dialer

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di·al

 (dī′əl, dīl)
n.
1. A graduated surface or face on which a measurement, such as speed, is indicated by a moving needle or pointer.
2.
a. The face of a clock.
b. A sundial.
3.
a. The panel or face on a radio or television receiver on which the frequencies or channels are indicated.
b. A movable control knob or other device on a radio or television receiver used to change the frequency.
4. A rotatable disk on a telephone with numbers and letters, used to signal the number to which a call is made.
v. di·aled, di·al·ing, di·als or di·alled or di·al·ling
v.tr.
1. To measure with or as if with a dial.
2. To point to, indicate, or register by means of a dial.
3. To control or select by means of a dial: dial a radio station.
4. To call (a party) on a telephone.
5. To signal (a number) in making a telephone call: The program dials the number and then connects to the file server.
v.intr.
1. To use a dial.
2. To use a telephone.
Phrasal Verbs:
dial down
Informal To reduce the intensity of: tried to dial down the controversy.
dial up
Informal To increase the intensity of: dialed up the action in the movie's sequel.

[Middle English, sundial, clock, from Old French dyal, from Medieval Latin diāle, from neuter of diālis, daily, from Latin diēs, day; see dyeu- in Indo-European roots.]

di′al·er n.

dialer

(ˈdaɪələ)
n
an electronic device used to dial telephone numbers automatically

di•al•er

(ˈdaɪ ə lər, ˈdaɪ lər)

n.
1. one that dials.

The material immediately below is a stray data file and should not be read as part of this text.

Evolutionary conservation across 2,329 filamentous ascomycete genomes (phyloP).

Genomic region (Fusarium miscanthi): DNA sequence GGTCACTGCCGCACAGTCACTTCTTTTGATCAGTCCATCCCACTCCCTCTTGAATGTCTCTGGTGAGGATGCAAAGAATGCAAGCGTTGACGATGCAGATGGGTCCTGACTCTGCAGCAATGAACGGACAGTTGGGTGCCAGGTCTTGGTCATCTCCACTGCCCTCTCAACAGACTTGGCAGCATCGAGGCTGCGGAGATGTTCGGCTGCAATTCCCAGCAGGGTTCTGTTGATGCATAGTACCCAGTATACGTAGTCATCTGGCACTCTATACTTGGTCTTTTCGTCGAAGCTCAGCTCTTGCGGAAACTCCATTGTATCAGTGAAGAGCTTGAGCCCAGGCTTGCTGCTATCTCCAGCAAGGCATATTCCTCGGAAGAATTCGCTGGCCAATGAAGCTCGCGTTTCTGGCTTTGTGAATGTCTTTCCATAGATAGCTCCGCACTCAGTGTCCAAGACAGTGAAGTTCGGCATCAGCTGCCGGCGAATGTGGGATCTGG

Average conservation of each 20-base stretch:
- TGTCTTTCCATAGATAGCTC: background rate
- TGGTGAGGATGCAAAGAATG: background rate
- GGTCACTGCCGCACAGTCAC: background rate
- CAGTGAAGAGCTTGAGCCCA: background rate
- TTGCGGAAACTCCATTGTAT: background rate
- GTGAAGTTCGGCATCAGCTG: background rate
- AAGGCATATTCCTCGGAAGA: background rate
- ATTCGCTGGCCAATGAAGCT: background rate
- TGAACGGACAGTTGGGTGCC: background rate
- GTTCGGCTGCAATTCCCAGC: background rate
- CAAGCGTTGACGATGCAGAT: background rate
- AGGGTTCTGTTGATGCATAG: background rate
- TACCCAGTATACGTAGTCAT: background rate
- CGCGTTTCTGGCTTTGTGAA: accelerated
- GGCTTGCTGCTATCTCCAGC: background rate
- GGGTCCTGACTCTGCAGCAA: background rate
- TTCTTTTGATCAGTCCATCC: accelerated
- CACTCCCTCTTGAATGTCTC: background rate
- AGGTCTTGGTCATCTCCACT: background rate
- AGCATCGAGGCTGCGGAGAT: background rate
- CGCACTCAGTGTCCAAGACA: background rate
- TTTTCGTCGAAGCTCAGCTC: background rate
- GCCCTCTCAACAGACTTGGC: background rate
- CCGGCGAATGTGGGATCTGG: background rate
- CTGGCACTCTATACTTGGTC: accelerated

2. an electronic device attached to a telephone to call preselected numbers automatically.
Translations

dialer

n (Telec, Internet) → Dialer m
References in periodicals archive ?
This strong process-based patent covers database dialing, a core component of any commercial grade war dialer.
Sandstorm's other products include: PhoneSweep, a patented, multi-line telephone scanner (also known as a "war dialer"), Sandtrap, a war dialer detector, and LANWatch, a packet-oriented network protocol analyzer.
Ports have become the entry of choice, but companies should still conduct a vulnerability scan with a war dialer periodically to detect any unauthorized modems on the premises.
PhoneSweep, US patent 6,490,349, is the first commercial multi-line war dialer, and is used in over 35 countries.
Comparative studies performed by SecureLogix on customer networks have revealed that real-time phone line monitoring by a voice firewall identifies 5-to-10 times the number of modems found by scanners or war dialers.
Thus, the authors cover how war dialers and telephone line scanners can be used to ensure that the back doors that unauthorized corporate modems create are closed.